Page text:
Jacob was a rather shrewd scoundrel. His latest coup was to trick his father. Jacob knew it was the father’s prerogative and power to bestow a blessing upon his eldest son, such a blessing, highly significant and irrevocable. By means of deception, Jacob himself co-opts the blessing intended for his brother, Esau. Jacob receives the blessing, but it comes at a near-crippling cost because he does not have the stature to carry the blessing.
Where the story picks up in our Genesis reading this evening, Jacob is traveling to meet up with his estranged and cheated brother, something which Jacob would surely dread. The difficult reunion is delayed because of this wrestling match Jacob undergoes in the middle of the night by the river Jabbok, as we’ve just read.i Jacob is fighting as if his life depends upon it… which it does. Is this a thief who accosts Jacob in the night? No, we eventually learn that Jacob is actually battling with God. Jacob comes into the light of daybreak with two costly things: a wound and yet another blessing, a real blessing. Both the wound and the blessing nearly cost him his life… and yet something amazing happens: he finds his life. You may be able to relate to this.
You probably have not deserved your life. Life is not fair, often in two ways: the blessings and the wounds. You have likely been the recipient of countless blessings, and from your earliest days. If you consider what we read daily on the front pages of the newspaper – the suffering and trauma that so many people of the world know, and, for some, a state of injustice into which they have been caste since their birth – you can likely recognize in bold relief so much goodness in your own life. If your life in any way parallels mine, you can lay claim on many blessings in life, far beyond what you could have asked for or deserved. You may even identify in some way with Jacob, who was a real operator. You may have a chapter in your past where your life was a little shadowy, or where you broke a rule or violated a virtue. This may be on public record; it may be a secret you hold in your heart. Because of what you did or said, did not do or did not say, you got away with something, perhaps something twisted, maybe even shameful, clearly not right… and you pulled it off.You may have the experience of your broken past not only being forgiven but in some way redeemed. It’s actually being put to good use, and to God’s glory. Your insight, care, or sensitivity, or compassion, or generosity, or humility which may be so evident to other people has come out of your broken past. If they only knew what you know. God knows. Jesus has promised to seek and save the lost, which may apply to some part of your own past, where you were lost and are now found. ii And that is a wonderful thing.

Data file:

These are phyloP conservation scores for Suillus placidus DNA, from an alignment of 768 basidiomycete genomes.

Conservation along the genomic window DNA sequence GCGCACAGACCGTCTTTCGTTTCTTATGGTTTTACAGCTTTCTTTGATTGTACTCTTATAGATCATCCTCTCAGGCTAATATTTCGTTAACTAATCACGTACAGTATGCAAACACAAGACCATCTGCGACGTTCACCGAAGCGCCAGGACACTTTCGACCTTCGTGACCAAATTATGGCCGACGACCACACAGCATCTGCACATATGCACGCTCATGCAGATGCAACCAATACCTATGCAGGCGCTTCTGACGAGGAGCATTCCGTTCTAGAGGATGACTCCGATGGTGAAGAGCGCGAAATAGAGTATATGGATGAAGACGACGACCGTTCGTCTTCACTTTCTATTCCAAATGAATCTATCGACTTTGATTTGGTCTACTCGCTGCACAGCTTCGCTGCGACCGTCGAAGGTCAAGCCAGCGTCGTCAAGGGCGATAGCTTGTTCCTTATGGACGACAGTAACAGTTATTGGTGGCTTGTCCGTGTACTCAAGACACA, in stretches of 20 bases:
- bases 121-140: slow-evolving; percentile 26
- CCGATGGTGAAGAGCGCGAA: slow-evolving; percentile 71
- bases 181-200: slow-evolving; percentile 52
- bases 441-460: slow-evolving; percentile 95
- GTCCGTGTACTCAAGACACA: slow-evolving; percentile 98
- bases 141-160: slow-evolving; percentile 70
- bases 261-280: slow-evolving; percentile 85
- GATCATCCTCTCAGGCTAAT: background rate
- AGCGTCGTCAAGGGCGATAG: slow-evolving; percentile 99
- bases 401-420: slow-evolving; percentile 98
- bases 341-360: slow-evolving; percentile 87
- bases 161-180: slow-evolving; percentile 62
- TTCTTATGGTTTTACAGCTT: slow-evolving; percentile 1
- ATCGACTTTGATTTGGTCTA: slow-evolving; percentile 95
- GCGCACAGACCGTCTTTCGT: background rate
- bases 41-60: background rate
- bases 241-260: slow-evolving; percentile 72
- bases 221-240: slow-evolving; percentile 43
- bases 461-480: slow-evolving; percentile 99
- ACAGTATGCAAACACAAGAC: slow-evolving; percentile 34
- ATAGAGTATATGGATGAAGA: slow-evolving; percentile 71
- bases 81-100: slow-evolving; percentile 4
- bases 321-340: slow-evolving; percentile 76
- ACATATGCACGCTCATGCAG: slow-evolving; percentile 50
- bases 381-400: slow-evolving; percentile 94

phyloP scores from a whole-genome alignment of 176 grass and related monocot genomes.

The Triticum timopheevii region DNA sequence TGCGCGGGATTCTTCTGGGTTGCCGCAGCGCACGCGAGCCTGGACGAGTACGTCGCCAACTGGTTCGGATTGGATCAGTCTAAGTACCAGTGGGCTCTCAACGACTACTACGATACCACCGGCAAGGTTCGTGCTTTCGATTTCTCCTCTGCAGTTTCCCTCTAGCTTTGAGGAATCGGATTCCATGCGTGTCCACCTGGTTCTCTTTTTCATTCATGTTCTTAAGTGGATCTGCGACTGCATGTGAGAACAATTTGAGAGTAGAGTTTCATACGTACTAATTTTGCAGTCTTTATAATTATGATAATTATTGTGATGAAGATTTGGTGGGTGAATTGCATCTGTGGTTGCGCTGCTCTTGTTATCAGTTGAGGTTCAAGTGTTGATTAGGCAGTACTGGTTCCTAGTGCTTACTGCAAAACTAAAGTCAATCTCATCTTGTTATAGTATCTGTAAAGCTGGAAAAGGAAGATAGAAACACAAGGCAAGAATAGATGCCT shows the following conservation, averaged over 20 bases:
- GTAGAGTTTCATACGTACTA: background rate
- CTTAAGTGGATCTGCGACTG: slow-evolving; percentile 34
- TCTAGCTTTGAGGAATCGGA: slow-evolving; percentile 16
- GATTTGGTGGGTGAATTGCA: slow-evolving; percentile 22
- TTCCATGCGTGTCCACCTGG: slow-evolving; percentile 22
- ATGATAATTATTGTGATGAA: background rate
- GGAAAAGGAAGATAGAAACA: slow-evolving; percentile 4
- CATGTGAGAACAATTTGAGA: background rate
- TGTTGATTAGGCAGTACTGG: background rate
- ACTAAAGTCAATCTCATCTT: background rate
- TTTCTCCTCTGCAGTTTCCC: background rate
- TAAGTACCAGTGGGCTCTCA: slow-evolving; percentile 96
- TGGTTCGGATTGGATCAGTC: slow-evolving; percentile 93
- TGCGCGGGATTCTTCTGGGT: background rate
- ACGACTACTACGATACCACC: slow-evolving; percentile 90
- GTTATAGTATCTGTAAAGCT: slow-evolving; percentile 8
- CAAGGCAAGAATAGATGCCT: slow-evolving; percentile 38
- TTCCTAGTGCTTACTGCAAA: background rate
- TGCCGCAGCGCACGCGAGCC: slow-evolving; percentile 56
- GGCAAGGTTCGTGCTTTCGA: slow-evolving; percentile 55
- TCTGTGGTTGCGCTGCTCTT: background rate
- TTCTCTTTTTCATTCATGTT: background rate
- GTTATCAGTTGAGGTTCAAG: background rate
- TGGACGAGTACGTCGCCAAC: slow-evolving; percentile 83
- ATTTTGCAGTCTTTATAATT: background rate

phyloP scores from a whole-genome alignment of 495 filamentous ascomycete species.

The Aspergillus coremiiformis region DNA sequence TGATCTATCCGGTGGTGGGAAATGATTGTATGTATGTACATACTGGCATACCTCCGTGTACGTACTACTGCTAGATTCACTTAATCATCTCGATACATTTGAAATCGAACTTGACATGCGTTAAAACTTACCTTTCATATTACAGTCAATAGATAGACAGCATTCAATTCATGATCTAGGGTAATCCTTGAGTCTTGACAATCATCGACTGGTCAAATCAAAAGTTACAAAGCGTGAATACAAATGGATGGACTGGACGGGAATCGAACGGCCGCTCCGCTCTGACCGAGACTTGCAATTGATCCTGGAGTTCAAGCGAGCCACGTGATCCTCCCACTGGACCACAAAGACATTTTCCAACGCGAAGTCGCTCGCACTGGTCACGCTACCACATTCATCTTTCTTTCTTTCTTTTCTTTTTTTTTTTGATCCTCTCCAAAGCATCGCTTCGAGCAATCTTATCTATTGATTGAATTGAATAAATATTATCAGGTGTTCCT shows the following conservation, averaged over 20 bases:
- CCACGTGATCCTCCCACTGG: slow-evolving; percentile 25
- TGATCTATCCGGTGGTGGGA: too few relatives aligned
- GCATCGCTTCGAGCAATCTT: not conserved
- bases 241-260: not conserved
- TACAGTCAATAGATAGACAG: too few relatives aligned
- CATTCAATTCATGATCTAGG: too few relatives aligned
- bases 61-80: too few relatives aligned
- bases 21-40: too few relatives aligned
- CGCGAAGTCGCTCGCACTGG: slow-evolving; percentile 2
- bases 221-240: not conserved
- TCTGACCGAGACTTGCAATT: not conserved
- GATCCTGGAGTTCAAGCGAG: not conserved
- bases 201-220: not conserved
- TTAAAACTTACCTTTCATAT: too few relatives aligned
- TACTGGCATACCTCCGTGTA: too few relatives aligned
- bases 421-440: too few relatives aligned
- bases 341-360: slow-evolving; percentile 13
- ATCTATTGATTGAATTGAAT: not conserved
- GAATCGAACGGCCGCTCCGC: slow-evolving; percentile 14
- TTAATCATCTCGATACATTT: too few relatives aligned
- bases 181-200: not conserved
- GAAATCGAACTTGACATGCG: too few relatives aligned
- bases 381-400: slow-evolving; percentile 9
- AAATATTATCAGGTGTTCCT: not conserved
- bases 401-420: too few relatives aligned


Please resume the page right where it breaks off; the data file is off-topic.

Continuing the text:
If you still have something dark in your past that is sealed up in the dungeon of your memory, then risk opening up the prison door. Of course, it’s not this piece of your history that is walled off; it’s you who are walled in, not free, not fully alive. You might even need some help from someone to open up what is sealed shut from a dark chapter of your past, but it’s worth it. You’re worth it. The most amazing thing happens when that door of shame is opened. Light comes in! It’s no longer a dark secret; it’s actually the secret of your life that is first your breaking and then your making. Your past, whatever it is, will provide the firm foundation for your life. Even if there’s rubble, the rubble will be reformed into an edifice far stronger and more beautiful than you could have ever imagined. This is your life. And, of course, this was the story of Jacob’s life. Which was such a mess. Not outwardly. He had the world by the tail, every blessing one could hope for… except for one thing: his own sense of worthiness and integrity. Without that strength, he could not bear the blessings he had so generously received in life. Coming out of this wrestling match in the night, he was relieved of life’s stains, and he was left with life’s scars. Scar tissue is very strong, and the most amazing, wondrous things happened hereafter in Jacob’s life.